Mechanical drift between an atomic force microscope (AFM) tip and sample is a longstanding problem that limits tip-sample stability, registration, and the signal-to-noise ratio during imaging. We demonstrate a robust solution to drift that enables novel precision measurements, especially of biological macromolecules in physiologically relevant conditions. Our strategy – inspired by precision optical trapping microscopy – is to actively stabilize both the tip and the sample using locally generated optical signals. In particular, we scatter a laser off the apex of commercial AFM tips and use the scattered light to locally measure and thereby actively control the tip’s three-dimensional position above a sample surface with atomic precision in ambient conditions. With this enhanced stability, we overcome the traditional need to scan rapidly while imaging and achieve a fivefold increase in the image signal-to-noise ratio. Finally, we demonstrate atomic-scale (∼100 pm) tip-sample stability and registration over tens of minutes with a series of AFM images. The stabilization technique requires low laser power (<1 mW), imparts a minimal perturbation upon the cantilever, and is independent of the tip-sample interaction. This work extends atomic-scale tip-sample control, previously restricted to cryogenic temperatures and ultrahigh vacuum, to a wide range of perturbative operating environments.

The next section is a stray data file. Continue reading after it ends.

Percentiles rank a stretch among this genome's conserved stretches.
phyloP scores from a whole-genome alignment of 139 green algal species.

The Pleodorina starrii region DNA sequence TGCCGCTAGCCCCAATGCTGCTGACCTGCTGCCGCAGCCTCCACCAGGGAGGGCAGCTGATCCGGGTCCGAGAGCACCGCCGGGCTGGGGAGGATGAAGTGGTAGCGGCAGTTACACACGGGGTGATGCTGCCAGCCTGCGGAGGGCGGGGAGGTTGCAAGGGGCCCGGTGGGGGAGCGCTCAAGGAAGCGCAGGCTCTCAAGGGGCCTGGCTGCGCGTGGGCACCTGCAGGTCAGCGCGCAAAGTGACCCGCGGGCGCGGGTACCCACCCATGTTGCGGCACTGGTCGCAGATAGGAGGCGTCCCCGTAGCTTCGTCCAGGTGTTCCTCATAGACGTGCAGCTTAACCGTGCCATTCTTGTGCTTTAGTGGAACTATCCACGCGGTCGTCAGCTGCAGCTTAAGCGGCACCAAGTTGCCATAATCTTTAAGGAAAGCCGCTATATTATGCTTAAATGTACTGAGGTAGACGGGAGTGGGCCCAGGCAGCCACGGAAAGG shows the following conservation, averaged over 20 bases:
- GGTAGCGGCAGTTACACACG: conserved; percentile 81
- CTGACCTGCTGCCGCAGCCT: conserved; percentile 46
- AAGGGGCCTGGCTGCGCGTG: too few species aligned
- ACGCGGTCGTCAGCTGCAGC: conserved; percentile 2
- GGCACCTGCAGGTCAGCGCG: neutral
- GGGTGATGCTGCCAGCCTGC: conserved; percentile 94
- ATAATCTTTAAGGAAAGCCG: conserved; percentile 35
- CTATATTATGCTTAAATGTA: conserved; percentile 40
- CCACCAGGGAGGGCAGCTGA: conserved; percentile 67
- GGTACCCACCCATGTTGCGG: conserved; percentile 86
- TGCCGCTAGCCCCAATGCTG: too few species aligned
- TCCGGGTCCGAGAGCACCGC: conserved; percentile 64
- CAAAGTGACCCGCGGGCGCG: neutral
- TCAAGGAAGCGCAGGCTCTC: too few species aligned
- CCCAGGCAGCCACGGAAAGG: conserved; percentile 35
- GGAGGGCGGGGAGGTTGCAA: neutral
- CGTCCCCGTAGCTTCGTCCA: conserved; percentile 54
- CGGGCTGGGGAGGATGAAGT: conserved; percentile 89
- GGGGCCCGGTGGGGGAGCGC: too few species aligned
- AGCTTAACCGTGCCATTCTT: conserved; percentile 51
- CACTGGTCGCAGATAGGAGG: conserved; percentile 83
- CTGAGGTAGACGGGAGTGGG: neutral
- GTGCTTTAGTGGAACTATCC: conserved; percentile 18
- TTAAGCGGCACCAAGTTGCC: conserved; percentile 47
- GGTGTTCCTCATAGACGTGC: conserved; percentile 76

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This work was supported by a Burroughs Wellcome Fund Career Award at the Scientific Interface (GMK) and a Burroughs Wellcome Fund Career Award in the Biomedical Sciences (TTP), a National Research Council Research Associateship Award (GMK), an NIH Molecular Biophysics Training Scholarship (ABC, T32 GM-065103), a Butcher Grant, the NSF (grant #: 0923544) and NIST. Mention of commercial products is for information only; it does not imply NIST’s recommendation or endorsement, nor does it imply that the products mentioned are necessarily the best available for the purpose. TTP is a staff member of NIST’s Quantum Physics Division.
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